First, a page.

Presenter [Ngāti Porou]
Gisborne-born Kanoa Lloyd got early screen experience as a presenter on Saturday morning kids slot Squirt, while she was still at high school in Dunedin. In 2009 she traded in stints as a university student and massage therapist to join the presenting team on after school show Sticky TV. From 2014 Lloyd was a weather presenter for 3 News at 6pm, where she won headlines for daring to introduce some te reo. In February 2017 Lloyd became one of the three inaugural presenters of 7pm current affairs/entertainment show The Project. Lloyd also read the news on radio's Mai FM, from 2012 to 2014.
I just think that a lot of people my age speak like that. Maybe my assumption when I started out was that we would all want to hear that, and we would all get it, and if we didn't get it, there's a picture of what I'm talking about right next to me! Kanoa Lloyd on including te reo in TV3's weather report, The NZ Herald, 20 February 2017
Since debuting in 2009, award-winning panel series 7 Days has introduced a range of Kiwi comedy talents to television audiences. Three's show takes an irreverent look at the past week in the news, with regular segments like “my kid could draw that” and “what’s the taxi driver talking about”. Jeremy Corbett hosts; the two teams of regular and guest comedians have included Paul Ego, Dai Henwood, Ben Hurley and Urzila Carlson. The show echoes the format of Britain's long-running Mock the Week. Corbett has described 7 Days as the comedy show he's always wanted to make.
Sticky TV was one of New Zealand's longest-running kids programmes, lasting 16 years. Aimed at preschoolers through to 12-year-olds, it introduced many emerging presenters, including future TV weatherman Sam Wallace, Kanoa Llloyd (The Project) and Erin Simpson (The Erin Simpson Show). Made by Pickled Possum Productions, Sticky TV broadcast on TV3, except for four years when it aired on Four. Segments included children handing out advice to other kids, mud fights, and contests involving singing, cooking, fashion and survival. The last episode screened on Christmas Day 2017.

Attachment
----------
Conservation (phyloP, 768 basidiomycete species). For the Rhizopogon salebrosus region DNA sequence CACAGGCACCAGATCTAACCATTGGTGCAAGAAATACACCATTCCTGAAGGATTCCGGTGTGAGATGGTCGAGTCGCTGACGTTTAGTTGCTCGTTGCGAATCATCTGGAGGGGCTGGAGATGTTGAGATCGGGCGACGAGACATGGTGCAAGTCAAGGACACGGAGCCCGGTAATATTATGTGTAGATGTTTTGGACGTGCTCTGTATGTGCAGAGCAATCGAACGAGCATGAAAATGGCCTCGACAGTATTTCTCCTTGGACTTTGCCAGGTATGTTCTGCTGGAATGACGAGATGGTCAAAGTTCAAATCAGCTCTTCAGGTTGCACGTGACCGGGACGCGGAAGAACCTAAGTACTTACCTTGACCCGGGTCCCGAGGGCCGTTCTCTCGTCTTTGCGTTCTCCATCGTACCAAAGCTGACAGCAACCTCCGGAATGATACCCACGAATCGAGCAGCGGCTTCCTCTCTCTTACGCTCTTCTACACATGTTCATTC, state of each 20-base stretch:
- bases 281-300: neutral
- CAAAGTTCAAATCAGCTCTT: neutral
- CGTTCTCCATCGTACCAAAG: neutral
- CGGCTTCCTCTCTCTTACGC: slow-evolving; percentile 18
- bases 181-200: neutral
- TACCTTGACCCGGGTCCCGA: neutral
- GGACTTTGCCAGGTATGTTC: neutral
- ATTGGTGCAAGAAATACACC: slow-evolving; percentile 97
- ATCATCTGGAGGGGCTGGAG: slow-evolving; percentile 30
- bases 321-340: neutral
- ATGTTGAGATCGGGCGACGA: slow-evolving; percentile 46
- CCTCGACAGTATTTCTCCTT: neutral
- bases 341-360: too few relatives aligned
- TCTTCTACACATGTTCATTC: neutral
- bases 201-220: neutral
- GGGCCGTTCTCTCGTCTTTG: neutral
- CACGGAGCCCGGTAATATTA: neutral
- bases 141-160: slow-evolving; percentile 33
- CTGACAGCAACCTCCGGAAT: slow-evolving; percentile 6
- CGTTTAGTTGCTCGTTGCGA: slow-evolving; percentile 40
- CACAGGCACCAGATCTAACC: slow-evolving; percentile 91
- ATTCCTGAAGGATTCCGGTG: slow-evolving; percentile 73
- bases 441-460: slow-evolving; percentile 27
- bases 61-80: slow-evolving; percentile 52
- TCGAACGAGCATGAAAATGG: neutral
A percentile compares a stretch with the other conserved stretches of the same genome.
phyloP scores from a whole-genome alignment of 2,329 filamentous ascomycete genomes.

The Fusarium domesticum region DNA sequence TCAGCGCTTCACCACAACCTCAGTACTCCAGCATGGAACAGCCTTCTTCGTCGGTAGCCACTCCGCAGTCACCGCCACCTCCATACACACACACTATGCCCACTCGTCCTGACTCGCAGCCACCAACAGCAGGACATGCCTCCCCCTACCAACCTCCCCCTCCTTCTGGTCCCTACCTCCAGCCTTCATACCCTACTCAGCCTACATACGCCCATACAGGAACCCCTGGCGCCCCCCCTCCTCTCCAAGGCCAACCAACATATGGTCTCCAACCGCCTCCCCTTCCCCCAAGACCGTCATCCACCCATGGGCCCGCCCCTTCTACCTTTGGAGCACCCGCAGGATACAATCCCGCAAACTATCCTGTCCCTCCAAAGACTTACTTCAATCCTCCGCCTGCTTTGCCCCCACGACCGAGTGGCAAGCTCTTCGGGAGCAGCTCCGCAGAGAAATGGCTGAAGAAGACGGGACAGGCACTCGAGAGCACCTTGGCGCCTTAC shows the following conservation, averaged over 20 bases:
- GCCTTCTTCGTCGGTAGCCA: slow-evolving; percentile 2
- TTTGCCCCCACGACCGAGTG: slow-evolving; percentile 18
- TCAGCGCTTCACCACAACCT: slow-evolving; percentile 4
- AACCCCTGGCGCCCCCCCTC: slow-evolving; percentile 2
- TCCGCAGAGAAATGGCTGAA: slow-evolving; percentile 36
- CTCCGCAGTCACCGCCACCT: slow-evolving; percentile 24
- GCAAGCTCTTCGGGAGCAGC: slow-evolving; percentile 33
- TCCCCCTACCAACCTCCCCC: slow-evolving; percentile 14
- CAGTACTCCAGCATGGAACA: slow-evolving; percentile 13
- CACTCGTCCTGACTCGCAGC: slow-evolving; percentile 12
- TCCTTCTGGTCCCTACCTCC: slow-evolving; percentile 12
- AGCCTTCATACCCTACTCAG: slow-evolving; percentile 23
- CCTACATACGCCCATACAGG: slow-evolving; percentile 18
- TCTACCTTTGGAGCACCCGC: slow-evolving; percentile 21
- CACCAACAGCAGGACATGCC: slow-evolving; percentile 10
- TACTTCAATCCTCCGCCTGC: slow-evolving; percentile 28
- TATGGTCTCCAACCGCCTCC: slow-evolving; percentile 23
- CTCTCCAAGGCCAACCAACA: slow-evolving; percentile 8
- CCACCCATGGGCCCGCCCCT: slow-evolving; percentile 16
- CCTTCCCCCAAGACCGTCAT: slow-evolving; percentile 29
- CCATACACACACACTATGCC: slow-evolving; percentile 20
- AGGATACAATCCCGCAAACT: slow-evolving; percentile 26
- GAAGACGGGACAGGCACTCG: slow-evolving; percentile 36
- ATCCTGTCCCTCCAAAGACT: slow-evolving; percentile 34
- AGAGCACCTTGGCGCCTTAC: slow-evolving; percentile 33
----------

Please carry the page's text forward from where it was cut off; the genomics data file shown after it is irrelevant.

Independent channel TV3 launched its prime time bulletin on 27 November 1989. The flagship 6pm bulletin — originally called 3 National News — was anchored by ex state TV legend Philip Sherry, with Greg Clark handling sports. Sherry was replaced by Joanna Paul, then another ex TVNZ anchor, John Hawkesby. A 1998 revamp saw Carol Hirschfeld and John Campbell take on dual anchor roles. Their move to Campbell Live in 2005 opened the doors for a decade-long run by Hilary Barry and Mike McRoberts. In 2016 Mediaworks rebranded its news service — and the slot — as Newshub.
Telethon was a 24-hour live television spectacular aimed at securing donations from viewers for a charitable cause. The first, in 1975, launched the second channel (TV2) and raised over half a million dollars for St John's Ambulance. By 1981 Telethon had hit the $5 million mark. Along with willing local celebrities, volunteers and a receptive public, it attracted overseas stars: Basil Brush, Entertainment Tonight's Leeza Gibbons and Coronation Street's Christopher Quinton (who famously got together after the 1988 show). "Thank you very much for your kind donation!"